For a whole generation of readers, particularly Indians or South Asians, the act of watching the new movie “Midnight’s Children” is always going to be an act of nostalgia. “I was born in the city of Bombay … once upon a time.”
An advance screening of the film was held at the Metropolitan Museum of Art on April 9. Deepa Mehta, the film’s director, and Salman Rushdie, who has adapted his novel for film and also done the narration, were present at the event.
The nostalgia that the film evoked in me was less tied to the land it often portrays in gorgeous hues, and more about the novel that I had both remembered and forgotten. I remembered the book’s appeal to secularism. Mehta has rightly used in the film’s opening moments the clip from Prime Minister Nehru’s famous “at the stroke of the midnight hour” speech; and in the film we hear Satya Bhabha’s wistful, slightly limp, Baba-log appeal: “We have to stay together, na? Everything else is breaking apart.”
But what I had forgotten about the novel, and which the film goes some distance toward recovering, is the wonderful way in which Rushdie had relied on Hindi films to structure his novel and its language. No, I don’t simply mean the film-posters of “Mother India” that we see pasted on the walls. Rather, I’m thinking of the babies swapped at birth, the socialism of its most ordinary characters, the intertwined destinies of countless people populating the story, even the not-to-be-suppressed-for-long sentimentality, all of which owes a lot to Bollywood’s past.
In the movie, Mehta pays homage to Hindi films as well as Rushdie’s storytelling when two characters, caught in an illicit, doomed love affair, exchange an “indirect kiss” while sitting in a Bombay Irani restaurant in the fifties. The man kisses the glass of lassi from which he is about to take a sip. He pushes the glass toward his lover who picks it up and places her lips where a moment ago the other’s lips had been pressed.
All films about India have their past in Bollywood. But films about India also often have their past in Hollywood. I thought of “Slumdog Millionaire” a couple of times while watching “Midnight’s Children” — every time a white person shakes my hand they ask, “Did you like ‘Slumdog Millionaire?’”– and that might be because both films depict slums and violence. But there are differences. The biggest one is that Midnight’s Children is “Slumdog Millionaire” with a Ph.D. in History from Cambridge. Or something like that. This is good, of course, but it also puts a strain on the film during the latter half. While the novel, at around 600 pages, could afford to be capacious, the film has to hurry to tell the story of the self and the entangled histories of three of the biggest nations in South Asia.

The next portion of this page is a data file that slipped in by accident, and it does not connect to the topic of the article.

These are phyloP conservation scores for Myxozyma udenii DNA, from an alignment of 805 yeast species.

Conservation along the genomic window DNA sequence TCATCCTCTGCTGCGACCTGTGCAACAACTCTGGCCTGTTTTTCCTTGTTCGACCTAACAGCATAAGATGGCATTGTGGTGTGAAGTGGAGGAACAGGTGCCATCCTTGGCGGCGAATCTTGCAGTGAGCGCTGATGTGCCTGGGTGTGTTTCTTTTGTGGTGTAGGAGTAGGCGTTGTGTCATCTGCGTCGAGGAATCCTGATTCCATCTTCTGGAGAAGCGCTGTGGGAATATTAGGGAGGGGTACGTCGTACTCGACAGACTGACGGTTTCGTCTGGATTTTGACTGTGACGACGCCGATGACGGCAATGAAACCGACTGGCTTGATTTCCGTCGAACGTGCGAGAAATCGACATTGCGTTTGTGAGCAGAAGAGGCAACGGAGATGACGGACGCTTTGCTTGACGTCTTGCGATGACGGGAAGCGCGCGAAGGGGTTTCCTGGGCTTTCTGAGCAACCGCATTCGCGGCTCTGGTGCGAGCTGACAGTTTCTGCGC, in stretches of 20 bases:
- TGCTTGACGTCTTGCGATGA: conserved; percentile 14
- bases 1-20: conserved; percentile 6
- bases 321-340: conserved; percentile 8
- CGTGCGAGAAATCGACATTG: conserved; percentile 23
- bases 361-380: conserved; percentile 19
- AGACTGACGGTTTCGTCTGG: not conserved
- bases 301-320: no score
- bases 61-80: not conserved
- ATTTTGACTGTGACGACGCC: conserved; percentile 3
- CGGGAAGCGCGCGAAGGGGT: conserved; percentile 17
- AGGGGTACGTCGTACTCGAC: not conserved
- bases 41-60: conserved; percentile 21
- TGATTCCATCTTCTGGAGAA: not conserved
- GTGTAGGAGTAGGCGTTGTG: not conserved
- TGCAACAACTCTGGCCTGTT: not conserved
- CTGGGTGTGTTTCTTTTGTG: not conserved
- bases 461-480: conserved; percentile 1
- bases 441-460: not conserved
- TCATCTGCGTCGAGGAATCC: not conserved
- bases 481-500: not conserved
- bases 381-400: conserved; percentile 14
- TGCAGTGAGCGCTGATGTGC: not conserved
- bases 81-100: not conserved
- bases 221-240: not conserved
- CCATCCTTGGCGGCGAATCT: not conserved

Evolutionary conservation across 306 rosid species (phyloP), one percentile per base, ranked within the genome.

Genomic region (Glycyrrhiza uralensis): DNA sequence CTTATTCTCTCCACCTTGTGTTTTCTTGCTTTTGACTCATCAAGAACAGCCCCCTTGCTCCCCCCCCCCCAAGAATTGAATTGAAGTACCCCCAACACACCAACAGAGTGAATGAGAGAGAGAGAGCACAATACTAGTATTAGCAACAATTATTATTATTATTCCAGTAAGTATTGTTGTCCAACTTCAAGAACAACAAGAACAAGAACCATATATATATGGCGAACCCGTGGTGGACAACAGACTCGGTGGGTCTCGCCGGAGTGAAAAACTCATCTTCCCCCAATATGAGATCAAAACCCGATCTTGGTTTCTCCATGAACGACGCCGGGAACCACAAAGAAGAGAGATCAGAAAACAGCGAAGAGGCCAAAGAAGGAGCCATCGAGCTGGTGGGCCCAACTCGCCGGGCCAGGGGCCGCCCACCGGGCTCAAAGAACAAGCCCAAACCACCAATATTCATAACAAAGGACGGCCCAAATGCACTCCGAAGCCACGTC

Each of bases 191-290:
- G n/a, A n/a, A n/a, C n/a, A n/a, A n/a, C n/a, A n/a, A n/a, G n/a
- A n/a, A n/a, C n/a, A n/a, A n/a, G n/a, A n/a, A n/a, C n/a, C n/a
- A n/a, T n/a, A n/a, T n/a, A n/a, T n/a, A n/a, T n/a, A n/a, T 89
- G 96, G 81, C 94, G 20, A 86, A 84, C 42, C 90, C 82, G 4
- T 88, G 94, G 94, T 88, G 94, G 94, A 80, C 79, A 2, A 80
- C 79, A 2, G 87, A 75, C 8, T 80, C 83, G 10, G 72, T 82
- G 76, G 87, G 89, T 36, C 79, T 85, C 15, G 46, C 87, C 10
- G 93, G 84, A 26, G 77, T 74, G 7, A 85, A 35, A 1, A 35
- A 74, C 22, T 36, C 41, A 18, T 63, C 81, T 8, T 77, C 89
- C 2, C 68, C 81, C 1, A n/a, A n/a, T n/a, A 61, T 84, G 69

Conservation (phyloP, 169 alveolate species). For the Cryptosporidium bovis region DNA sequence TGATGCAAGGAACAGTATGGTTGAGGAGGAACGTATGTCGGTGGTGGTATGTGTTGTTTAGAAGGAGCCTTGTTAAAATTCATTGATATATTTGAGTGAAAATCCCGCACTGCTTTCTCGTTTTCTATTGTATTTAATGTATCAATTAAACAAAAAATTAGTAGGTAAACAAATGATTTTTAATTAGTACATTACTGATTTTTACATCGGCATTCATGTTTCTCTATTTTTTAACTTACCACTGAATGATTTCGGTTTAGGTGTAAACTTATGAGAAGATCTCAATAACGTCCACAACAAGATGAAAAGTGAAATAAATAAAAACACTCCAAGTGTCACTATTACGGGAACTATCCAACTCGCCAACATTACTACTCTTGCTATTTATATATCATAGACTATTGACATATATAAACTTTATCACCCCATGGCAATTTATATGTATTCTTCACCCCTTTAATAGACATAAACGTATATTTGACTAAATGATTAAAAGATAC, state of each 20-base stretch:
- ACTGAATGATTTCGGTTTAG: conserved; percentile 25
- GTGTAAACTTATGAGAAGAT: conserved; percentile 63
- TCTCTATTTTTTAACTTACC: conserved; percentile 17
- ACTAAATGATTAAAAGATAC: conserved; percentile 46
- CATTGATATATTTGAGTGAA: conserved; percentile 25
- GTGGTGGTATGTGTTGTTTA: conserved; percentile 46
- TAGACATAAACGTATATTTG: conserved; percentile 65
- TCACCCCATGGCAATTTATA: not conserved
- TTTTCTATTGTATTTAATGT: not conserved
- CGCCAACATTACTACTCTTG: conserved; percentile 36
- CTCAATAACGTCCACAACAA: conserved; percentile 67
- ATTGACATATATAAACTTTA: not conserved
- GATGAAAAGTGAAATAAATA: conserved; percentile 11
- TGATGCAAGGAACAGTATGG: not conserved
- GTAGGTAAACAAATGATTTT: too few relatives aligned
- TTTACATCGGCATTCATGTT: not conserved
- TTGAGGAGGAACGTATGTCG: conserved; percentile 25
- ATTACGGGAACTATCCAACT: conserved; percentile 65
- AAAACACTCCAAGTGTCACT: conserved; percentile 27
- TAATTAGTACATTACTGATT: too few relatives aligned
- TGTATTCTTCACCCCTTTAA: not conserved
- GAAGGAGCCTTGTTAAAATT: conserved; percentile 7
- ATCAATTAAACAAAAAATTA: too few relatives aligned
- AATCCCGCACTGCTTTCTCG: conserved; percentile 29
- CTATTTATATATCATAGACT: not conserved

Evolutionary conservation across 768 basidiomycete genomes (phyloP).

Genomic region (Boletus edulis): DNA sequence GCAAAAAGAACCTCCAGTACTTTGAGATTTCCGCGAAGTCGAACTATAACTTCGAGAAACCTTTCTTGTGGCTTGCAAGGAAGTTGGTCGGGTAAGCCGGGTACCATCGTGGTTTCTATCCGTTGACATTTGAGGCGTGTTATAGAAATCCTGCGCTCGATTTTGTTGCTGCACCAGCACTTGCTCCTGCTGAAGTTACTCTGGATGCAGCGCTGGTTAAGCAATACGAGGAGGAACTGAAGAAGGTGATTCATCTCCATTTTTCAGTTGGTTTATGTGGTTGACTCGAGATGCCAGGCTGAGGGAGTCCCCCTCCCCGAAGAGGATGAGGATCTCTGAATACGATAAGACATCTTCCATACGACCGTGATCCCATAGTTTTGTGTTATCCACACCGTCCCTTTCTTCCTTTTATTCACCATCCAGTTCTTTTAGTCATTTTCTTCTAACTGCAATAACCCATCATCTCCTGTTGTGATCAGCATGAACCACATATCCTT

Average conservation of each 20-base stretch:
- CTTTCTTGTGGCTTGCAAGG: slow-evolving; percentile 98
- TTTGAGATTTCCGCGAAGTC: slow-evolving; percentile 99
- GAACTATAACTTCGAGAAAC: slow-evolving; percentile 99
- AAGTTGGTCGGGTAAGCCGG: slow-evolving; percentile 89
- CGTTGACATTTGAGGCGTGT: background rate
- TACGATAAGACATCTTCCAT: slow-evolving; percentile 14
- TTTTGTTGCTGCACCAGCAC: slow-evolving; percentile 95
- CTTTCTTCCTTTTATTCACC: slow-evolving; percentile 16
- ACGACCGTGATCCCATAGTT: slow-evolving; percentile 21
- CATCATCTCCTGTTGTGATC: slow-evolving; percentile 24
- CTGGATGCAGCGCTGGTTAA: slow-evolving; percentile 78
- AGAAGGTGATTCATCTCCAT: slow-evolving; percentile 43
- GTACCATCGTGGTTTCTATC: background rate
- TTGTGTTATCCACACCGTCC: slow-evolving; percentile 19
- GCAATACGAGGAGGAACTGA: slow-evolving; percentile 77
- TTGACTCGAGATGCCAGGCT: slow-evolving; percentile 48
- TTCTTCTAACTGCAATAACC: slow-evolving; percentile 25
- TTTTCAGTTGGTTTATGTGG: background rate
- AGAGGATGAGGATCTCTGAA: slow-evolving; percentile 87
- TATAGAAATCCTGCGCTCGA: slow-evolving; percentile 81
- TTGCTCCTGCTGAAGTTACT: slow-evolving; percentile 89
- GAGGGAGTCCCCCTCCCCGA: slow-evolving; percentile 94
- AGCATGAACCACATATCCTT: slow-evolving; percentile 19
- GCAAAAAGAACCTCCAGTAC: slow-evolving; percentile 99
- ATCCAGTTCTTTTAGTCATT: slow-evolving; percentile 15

In a conversation after the film, Rushdie said that when he was at the Telluride Film Festival he heard a comment someone made about the movie “Midnight’s Children”: “It’s like ‘Forrest Gump,’ with brown people.” (In the film, Saleem Sinai repeats a shorter version of the claim he had made in the book: “I had been mysteriously handcuffed to history, my destinies indissolubly chained to those of my country.”) Rushdie said that it was actually the other way around — after all, the novel had been written decades before “Forrest Gump.” “So ‘Forrest Gump’ is ‘Midnight’s Children,’ with white people.”
Amitava Kumar is the author of several books, including A Foreigner Carrying in the Crook of His Arm a Tiny Bomb. He is a professor of English at Vassar College. Midnight’s Children opens Friday, April 26 at select theaters.